• kinabalukinabalu Posts: 15,684

    theakes said:

    But latest ABC polls have Trump leading 51-47 in Florida and 49-48 in Arizona.

    Those are extremely good polls for Trump. Need to wait to see if it's indicative of a trend.
    Yes. Not keen on those at all. Just the inkling of an inkling of a concern on my part. First time that's happened.
  • RobDRobD Posts: 49,733
    edited September 23

    Why are we copying from the freedom-hating Germans? Outrageous.
    You haven't got the hang of this, have you? You steal the good bits then claim you come up with them. That'd be the Tory party's motto if it wasn't so long.
  • AlistairAlistair Posts: 18,318
    The Sturge said if she had the borrowing powers to do so she would have shut pubs and restraunts and financially supported them.
  • Considering the EU has a trade surplus with us it would be in their interests to start taking the trade talks seriously and give a clean, simple, Canada style trade deal then wouldn't it?

    But it takes two to tango, if they don't want to, we can't make them, so no deal it can be.
    Shame about the mozzarella, though. Is there an alternative pizza topping that might be worth stocking up?
    Welsh mozzarella is very good. Mozzarella isn't a geographically protected cheese.
  • TOPPINGTOPPING Posts: 25,331
    edited September 23
    DavidL said:

    That's awful, that's French levels of positive rate. Very worrying.

    Hope its a abberation and not a trend.
    So Scotland has suddenly accelerated ahead of England from a position when we were doing better than the average, if not quite matching the SW.

    When you think about why, and I really, really hate to say this, by far the most obvious explanation is that our kids went back to school 2-3 weeks earlier than England. Bugger. If we cannot get the R rate under 1 with kids attending school we have an absolute nightmare on our hands.
    The idea that having schools go back would not increase the rate of infection was and is ridiculous. Just look at all the possible permutations - three siblings in different years each with after-school activities with people from other schools for example and you have the whole of one school open to cross contamination and any number of other schools likewise via the after-school activities.

    But Boris says the increasing case rate is our fault.
  • RobDRobD Posts: 49,733

    DavidL said:

    DavidL said:

    DavidL said:

    Hungary, here we come ...

    https://ukconstitutionallaw.org/2020/09/23/ronan-cormacain-the-united-kingdom-internal-market-bill-and-breach-of-domestic-law/amp/?__twitter_impression=true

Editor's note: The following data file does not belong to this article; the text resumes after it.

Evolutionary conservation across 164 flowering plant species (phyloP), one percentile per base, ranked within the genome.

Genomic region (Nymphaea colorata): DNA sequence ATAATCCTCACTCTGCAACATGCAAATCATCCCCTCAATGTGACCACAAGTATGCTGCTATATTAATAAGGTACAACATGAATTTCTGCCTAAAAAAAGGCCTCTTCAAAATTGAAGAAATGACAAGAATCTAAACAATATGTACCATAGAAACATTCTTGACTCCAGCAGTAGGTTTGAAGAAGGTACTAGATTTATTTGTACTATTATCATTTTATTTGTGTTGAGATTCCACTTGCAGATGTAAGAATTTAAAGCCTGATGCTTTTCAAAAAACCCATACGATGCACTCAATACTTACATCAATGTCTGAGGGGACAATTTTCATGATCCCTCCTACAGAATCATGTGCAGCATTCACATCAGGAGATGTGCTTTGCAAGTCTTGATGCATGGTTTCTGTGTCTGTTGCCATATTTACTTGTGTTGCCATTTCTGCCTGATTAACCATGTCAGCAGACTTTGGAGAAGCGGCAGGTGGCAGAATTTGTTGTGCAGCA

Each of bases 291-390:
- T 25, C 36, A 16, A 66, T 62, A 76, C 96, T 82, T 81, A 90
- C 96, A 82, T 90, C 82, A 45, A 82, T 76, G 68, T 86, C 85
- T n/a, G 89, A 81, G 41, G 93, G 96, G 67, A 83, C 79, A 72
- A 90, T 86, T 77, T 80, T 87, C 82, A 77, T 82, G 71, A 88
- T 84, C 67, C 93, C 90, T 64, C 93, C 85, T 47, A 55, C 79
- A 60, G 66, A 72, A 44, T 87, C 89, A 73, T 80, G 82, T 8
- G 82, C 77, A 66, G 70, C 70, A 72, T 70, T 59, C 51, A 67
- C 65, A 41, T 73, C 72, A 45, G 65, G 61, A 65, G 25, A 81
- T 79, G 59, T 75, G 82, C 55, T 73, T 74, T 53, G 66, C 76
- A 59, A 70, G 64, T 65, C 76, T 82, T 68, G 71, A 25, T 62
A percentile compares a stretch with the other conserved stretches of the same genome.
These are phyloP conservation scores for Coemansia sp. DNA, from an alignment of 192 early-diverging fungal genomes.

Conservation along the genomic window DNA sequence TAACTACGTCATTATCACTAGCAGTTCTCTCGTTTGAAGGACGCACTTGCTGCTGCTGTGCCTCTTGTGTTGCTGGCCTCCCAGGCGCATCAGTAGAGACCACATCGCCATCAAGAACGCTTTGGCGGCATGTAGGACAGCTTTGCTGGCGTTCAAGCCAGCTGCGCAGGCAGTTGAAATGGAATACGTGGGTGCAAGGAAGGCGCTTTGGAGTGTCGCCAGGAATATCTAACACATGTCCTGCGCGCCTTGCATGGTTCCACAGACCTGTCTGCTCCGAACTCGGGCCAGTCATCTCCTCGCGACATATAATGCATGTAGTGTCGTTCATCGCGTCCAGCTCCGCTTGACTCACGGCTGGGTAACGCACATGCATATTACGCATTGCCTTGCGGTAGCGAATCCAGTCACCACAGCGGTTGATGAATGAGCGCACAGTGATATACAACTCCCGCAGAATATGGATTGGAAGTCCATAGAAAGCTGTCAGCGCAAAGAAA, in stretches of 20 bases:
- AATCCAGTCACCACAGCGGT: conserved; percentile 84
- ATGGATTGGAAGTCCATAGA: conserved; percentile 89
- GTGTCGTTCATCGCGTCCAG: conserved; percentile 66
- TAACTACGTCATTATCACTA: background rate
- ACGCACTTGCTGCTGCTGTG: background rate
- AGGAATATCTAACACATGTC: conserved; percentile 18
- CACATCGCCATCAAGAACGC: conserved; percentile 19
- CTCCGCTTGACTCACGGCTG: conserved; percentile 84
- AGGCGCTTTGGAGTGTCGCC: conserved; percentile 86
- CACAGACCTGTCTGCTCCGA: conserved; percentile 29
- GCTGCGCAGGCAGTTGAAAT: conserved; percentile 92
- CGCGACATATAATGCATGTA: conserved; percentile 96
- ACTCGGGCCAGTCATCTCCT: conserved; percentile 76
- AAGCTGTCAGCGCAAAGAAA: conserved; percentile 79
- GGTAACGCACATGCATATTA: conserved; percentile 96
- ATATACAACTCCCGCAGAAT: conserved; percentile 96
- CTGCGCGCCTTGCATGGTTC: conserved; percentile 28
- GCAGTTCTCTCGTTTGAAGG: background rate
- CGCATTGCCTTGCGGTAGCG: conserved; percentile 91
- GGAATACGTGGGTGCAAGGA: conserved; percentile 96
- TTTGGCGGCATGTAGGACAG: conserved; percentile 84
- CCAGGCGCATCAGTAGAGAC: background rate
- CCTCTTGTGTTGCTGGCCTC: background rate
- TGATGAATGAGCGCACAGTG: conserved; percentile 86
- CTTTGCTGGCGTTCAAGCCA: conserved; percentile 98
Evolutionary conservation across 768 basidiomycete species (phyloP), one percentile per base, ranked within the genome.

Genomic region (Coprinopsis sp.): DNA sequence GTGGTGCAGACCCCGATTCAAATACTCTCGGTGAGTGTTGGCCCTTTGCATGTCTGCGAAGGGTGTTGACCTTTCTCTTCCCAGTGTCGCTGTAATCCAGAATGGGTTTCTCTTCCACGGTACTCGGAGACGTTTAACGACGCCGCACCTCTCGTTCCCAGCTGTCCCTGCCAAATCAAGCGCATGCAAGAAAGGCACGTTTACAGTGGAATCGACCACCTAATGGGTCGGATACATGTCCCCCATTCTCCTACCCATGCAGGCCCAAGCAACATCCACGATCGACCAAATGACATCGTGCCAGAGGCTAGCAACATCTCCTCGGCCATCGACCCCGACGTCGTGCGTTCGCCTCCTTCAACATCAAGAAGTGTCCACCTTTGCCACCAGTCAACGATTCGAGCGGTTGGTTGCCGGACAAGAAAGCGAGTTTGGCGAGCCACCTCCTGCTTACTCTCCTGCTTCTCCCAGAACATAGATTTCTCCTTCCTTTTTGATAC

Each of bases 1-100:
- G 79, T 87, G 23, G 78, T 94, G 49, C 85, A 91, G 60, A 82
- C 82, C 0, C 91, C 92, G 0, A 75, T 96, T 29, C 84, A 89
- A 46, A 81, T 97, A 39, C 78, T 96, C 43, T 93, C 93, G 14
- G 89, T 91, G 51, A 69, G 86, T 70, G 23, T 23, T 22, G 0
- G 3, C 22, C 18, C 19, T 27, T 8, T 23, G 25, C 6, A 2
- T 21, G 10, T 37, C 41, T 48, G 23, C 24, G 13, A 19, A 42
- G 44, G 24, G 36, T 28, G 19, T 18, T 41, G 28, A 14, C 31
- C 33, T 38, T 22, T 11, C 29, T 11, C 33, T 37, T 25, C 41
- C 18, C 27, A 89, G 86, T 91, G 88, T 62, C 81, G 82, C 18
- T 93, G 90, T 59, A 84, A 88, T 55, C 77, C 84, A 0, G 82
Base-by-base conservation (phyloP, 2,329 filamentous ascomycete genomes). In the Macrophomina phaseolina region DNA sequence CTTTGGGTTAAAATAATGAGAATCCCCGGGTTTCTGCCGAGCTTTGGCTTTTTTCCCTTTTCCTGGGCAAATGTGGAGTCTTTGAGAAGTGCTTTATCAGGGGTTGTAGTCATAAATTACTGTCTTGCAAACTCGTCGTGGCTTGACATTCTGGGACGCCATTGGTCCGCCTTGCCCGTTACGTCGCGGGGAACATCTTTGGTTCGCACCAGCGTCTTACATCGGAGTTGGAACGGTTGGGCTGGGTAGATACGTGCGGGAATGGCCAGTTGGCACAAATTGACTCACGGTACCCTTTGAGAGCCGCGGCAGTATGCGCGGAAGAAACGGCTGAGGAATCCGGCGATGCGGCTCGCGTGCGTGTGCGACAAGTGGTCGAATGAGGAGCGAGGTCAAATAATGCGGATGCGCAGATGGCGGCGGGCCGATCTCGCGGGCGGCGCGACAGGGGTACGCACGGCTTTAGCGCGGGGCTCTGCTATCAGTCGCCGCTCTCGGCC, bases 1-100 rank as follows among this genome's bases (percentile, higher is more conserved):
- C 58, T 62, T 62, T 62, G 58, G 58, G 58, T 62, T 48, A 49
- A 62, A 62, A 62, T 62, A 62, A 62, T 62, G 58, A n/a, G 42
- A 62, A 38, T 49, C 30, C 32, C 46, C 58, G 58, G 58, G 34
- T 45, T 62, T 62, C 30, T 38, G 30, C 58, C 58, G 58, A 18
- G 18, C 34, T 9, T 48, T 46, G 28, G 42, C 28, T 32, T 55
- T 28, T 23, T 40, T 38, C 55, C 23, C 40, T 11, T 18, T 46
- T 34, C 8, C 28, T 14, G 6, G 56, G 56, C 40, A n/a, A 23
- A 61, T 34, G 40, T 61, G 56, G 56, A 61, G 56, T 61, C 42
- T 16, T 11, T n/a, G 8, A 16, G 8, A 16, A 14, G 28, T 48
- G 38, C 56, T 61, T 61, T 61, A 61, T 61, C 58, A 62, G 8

It's quite simple: if you value democracy and the rule of law, you cannot supprt the Internal Market Bill.

    What if you value democracy and the rule of law domestically but think that international law is more shall we say guidelines?

    Read the article, Phil. The bill does away with the rule of law domestically as it puts the government above the law.

    As does the Human Rights Act. The Human Rights Act puts itself above other laws blanketly and doesn't specifically repeal or disapply those laws it does so sweepingly. This Bill is just as important and follows the same precedent.

    No, this legislation gives the government unlimited power to do as it wishes with no recourse to law. The Human Rights Act does not do that. Application of the Human Rights Act is subject to judicial scrutiny. The Internal Market Bill specifically rules judicial scrutiny out.

    Unlimited power? Are you for real? It is a bill regulating the internal transfer of goods within the UK, that's it. The bill is a very bad idea in my opinion but please, a sense of proportion.

    Yes, unlimited power, David. All a minister need do is make an order under section 45 of the Act and it cannot be challenged - not even the decsion to invoke section 45 in the first place. That is unlimited power as it puts the minister above the rule of law.
    Have you read it? The provisions of clause 45 provide that nothing in a variety of sources, including the WA, will override orders made under clauses 42 and 43. Clause 42 is the untrammelled power to, err, remove export declarations on goods going to NI. Clause 43 is the power to make provisions for State Aid in NI even if these contradict the agreement in article 10 of the WA.